Day Surgery: A Systematic Overview
Duration: May 2012 - December 2012
Publication: HTA-Project report No 64: https://eprints.aihta.at/987
In countries like Canada, the USA, the UK or Scandinavia it is usual for years to treat patients as day surgery cases. In Austria day surgery is not very common. Because of shorter waiting lists, major inpatient offers and a different situation of incentives.
There are some special per-case flat rates in the Austrian hospital benefit catalogue for day surgery performances. But in an international comparison, the number of day surgery cases in Austria is very low.
Aims of project:
To compare the existing evidence of efficacy, safety and (direct) costs of day surgical and inpatient operations. The evaluation is mainly focusing operations which are very common in Austria and can be performed in an inpatient and outpatient way. These described performances are:
• cataract operation
• arthroscopic operation of the knee
• operation of varicosis
• adenotomy (and tonsillectomy)
• decompression of nervus medianus
• closure of inguinal or femoral hernia
• removal of bone implants (lower extremety)
• Which evidence for efficacy, safety and costs of named day surgical performed operations (in comparison with inpatient surgery) is available?
• Which indications and contra-indications (national and international) exist for named operations for performing them in an outpatient way?
• Are there any restrictions for indications of performing outpatient operations?
• For which conditions (e.g. structural, personal, financial, etc.) the different surgical interventions are performed in- or outpatient?
• 2-step systematic literature search
• Step 1:
- systematic literature search in different databases (Pubmed, The Cochrane Library, Medline via Ovid, NHS-EED-DARE-HTA)
- non-systematic handsearch
• Step 2 (in case of no results of step 1):
- search for country reports and guidelines and sources of evidence for their decision to perform some operations as day surgical
Inclusion criteria (step 1 and 2):
Populationmen and women (?18 years)indications:a) cataractb) bleeding irregularities, miscarriage, neoplasia of uterus, etc.c) rupture of knee ligament / cruciate ligament / meniscus d) varicose / varices e) gallstone / cholecystitis / cholesterol polyp / gall bladder cancer f) tonsillitis / adenitis g) eustachian catarrh or sinusitis h) carpal tunnel syndrome i) inguinal and femoral hernia j) implanted devices in bone k) appendicitis Interventionoutpatient treatment for:a) cataract surgery b) curettage/ excision of endometrium in uterus c) arthroscopic operations of knee d) vein ligation / stripping e) cholecystectomy laparoscopicf) adenoidectomy / tonsillectomy g) paracentesish) carpal tunnel decompression of median nerve i) repair / operation / surgery of inguinal and femoral hernia j) removal of implanted devices from bone k) appendectomy Controlinpatient treatment for the same indications / interventions (a-k)Outcomesefficacy- reoperation rate - (re)admission in hospital / duration of hospital stay - quality of life - symptoms safety- mortality - postinterventional infections - bleeding - pain costs- direct medical costs - direct non-medical costs - indirect costs Study designs: - systematic reviews- primary studies: - randomized controlled trials - non-randomized, controlled, prospective trials - cost studies and economic evaluations: cost-effectiveness studies, cost-utility studies, cost-minimisation studies - health services research studies - uncontrolled studies - retrospective studies / data evaluations - case series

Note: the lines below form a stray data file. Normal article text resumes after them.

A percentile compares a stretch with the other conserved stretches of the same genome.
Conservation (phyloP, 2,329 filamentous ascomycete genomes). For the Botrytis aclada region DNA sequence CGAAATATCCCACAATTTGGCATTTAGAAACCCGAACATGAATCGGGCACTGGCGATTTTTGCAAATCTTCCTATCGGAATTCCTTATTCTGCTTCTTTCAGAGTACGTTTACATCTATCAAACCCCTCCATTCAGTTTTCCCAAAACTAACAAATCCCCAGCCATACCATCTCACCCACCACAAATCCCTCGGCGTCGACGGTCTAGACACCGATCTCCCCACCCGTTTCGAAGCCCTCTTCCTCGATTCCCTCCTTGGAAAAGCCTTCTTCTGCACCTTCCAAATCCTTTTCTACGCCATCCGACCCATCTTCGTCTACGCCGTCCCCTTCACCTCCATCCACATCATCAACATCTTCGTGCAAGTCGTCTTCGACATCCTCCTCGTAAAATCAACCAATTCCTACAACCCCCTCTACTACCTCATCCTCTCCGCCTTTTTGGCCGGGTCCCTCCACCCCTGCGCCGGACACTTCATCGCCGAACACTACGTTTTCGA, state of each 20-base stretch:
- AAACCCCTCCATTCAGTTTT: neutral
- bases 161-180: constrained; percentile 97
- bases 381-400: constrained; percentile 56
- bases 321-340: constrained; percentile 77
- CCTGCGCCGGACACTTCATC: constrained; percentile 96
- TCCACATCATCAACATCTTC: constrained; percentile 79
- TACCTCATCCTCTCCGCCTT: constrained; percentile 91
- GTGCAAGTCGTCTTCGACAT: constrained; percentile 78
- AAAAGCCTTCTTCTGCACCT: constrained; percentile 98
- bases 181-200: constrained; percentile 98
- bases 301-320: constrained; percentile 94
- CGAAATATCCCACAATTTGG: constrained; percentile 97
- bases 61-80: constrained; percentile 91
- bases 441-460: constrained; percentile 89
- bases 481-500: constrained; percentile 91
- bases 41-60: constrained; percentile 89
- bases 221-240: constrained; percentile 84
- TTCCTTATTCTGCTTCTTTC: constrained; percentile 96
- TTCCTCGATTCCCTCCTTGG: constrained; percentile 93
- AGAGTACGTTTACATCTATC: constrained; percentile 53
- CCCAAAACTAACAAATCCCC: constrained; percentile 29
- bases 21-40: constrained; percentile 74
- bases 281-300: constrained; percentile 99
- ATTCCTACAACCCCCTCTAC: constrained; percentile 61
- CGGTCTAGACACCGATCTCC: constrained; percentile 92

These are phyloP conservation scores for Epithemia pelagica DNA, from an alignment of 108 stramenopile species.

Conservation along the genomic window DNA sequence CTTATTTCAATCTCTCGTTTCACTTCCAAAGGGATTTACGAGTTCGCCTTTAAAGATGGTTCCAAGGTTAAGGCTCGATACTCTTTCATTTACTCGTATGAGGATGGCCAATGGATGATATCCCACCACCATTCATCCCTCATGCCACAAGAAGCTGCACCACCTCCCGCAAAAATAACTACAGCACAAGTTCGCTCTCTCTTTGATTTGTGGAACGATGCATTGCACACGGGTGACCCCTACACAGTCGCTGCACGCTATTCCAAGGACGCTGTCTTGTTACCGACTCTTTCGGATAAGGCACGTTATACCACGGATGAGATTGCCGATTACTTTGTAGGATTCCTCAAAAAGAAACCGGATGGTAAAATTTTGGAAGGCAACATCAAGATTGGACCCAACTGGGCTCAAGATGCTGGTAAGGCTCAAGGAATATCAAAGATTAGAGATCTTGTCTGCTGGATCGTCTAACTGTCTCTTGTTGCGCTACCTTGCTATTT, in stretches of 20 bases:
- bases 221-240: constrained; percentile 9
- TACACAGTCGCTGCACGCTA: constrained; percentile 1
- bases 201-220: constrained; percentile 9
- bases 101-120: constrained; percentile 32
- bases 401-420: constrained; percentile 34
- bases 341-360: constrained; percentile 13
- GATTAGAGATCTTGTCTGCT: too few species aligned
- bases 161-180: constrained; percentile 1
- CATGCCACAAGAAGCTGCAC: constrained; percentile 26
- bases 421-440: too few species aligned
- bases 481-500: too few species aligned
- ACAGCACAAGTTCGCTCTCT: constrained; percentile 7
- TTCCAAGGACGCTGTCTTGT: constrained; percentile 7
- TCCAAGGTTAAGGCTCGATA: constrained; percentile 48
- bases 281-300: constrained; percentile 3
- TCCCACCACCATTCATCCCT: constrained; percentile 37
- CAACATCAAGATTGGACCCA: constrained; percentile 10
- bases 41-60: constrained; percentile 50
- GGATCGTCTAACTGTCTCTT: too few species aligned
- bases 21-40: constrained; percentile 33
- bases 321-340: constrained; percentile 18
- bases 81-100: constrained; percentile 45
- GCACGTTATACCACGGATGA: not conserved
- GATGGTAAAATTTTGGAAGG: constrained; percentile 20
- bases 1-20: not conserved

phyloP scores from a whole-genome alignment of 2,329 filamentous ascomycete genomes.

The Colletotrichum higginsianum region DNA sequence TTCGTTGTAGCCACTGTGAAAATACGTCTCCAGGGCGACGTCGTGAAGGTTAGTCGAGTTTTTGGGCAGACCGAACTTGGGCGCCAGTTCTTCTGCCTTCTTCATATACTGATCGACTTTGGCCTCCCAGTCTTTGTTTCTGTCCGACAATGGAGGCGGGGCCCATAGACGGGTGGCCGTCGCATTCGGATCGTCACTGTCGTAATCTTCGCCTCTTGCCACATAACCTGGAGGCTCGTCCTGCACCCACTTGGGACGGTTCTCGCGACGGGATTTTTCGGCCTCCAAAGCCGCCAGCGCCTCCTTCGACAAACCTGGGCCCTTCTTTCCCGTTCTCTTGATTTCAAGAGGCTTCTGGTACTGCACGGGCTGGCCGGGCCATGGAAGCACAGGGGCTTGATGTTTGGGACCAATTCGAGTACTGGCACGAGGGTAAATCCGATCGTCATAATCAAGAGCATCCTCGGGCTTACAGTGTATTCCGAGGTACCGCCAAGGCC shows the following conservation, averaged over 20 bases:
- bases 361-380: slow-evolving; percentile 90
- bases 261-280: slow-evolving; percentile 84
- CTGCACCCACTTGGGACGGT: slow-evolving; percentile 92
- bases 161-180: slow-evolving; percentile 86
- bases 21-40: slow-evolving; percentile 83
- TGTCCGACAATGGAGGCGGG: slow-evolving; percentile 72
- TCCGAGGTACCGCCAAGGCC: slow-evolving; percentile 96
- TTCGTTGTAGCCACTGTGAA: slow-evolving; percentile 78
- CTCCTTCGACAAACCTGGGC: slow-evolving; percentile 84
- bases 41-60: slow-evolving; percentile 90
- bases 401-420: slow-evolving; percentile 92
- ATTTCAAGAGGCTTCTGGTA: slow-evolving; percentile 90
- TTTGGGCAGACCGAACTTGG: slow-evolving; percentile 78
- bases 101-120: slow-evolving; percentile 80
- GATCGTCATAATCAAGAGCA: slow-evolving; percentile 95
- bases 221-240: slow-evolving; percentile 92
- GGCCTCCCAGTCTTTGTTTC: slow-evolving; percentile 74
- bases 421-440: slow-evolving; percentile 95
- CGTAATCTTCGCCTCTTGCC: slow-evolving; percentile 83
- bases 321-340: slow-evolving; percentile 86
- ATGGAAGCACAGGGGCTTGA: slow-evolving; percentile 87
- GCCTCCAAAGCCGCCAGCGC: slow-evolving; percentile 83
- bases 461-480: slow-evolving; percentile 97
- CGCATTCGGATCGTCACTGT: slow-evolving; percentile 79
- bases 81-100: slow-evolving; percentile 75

• editorials, letters to the editor, comments, etc.
• case reports, opinions of experts
• study protocols
• animal studies , in-vito studies
• feasibility studies
• published before 2002
• not German or English